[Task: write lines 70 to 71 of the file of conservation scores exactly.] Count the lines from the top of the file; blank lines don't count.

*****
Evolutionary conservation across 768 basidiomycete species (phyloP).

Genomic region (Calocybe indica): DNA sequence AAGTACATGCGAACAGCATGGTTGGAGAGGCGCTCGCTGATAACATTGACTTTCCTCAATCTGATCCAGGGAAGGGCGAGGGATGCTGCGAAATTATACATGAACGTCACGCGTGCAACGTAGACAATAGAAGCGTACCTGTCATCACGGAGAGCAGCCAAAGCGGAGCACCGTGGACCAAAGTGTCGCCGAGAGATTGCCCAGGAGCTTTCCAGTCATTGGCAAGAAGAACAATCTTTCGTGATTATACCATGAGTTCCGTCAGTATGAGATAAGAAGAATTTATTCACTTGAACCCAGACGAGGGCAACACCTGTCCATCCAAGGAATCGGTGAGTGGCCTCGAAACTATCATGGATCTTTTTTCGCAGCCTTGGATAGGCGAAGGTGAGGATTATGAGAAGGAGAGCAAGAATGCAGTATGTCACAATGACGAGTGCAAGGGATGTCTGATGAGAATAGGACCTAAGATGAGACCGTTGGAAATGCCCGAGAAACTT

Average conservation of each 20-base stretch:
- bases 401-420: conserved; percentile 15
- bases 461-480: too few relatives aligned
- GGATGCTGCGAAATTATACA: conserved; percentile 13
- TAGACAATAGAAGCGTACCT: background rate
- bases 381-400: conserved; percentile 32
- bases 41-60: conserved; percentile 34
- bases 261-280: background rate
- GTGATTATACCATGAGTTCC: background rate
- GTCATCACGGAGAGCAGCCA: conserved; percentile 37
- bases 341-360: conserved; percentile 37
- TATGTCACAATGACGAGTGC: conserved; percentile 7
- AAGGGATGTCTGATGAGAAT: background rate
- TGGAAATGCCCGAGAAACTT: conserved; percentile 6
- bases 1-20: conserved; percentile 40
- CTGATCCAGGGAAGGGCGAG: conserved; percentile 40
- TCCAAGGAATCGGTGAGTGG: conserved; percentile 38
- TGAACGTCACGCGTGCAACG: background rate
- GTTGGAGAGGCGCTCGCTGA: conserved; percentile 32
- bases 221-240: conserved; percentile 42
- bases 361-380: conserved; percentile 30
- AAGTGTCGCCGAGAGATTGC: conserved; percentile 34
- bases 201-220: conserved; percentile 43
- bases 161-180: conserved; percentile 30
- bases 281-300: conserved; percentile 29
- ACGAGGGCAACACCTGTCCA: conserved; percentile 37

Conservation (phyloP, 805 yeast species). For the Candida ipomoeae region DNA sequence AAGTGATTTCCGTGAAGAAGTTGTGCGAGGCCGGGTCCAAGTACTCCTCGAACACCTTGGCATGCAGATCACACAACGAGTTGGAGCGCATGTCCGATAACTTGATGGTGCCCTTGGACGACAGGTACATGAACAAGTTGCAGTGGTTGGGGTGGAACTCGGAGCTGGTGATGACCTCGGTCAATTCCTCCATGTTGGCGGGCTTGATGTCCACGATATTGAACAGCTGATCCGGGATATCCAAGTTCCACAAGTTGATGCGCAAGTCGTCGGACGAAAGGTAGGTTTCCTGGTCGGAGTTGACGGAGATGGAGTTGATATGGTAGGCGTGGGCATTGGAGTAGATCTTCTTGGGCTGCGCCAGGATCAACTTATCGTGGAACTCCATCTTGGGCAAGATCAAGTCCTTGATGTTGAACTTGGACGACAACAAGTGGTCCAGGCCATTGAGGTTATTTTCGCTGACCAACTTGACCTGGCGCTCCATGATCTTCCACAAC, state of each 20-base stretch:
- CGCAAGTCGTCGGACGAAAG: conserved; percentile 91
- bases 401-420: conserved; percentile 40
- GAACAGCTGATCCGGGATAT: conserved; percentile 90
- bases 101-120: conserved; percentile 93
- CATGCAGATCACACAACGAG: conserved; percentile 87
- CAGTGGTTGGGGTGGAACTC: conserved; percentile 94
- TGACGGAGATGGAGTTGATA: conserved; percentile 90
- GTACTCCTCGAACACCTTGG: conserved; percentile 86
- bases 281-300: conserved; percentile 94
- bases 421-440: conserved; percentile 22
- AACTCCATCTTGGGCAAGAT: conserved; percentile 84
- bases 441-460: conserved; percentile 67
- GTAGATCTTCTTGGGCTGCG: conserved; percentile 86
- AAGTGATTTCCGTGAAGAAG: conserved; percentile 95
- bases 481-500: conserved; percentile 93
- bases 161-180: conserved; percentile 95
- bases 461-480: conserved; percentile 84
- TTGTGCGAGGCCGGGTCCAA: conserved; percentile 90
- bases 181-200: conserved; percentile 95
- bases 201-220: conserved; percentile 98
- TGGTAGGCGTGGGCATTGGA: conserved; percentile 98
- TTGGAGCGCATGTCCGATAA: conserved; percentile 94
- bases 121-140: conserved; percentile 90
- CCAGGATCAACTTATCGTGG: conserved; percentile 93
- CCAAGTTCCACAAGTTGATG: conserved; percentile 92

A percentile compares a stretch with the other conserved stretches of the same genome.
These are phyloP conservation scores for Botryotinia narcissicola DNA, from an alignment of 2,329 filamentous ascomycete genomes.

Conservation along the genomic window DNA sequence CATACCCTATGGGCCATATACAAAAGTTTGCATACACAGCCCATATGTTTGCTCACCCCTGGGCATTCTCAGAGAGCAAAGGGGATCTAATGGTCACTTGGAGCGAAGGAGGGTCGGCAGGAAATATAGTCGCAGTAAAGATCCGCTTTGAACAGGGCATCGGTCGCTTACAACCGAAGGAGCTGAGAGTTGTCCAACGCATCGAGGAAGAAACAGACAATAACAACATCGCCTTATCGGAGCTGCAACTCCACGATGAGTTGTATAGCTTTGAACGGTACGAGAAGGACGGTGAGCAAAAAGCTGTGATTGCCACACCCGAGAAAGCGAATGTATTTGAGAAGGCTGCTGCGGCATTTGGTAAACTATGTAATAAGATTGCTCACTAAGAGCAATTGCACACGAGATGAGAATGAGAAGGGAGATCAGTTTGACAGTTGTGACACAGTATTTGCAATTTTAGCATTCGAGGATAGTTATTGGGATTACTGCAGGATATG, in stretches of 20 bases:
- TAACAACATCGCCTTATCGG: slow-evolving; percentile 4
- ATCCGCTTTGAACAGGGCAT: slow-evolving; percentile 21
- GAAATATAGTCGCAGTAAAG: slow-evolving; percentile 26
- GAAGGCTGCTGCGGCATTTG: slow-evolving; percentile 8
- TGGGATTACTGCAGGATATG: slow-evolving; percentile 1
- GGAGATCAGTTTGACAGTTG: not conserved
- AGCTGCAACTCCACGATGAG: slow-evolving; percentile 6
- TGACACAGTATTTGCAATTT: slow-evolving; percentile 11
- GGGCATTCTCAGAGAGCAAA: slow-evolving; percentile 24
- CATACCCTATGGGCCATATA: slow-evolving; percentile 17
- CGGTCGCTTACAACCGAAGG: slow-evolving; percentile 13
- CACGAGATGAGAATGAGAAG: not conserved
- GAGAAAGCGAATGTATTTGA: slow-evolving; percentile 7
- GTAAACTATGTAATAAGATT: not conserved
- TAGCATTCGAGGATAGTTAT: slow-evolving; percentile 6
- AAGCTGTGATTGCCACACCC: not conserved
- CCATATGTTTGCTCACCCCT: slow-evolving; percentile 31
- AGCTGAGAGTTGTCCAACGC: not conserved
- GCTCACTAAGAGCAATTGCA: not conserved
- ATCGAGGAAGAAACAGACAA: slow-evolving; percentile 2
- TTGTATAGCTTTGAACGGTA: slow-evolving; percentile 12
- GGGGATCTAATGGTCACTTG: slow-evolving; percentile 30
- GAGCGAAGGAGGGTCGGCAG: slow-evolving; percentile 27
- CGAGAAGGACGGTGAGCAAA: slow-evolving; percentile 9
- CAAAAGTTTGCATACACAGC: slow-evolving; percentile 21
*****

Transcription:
- GAGAAAGCGAATGTATTTGA: slow-evolving; percentile 7
- GTAAACTATGTAATAAGATT: not conserved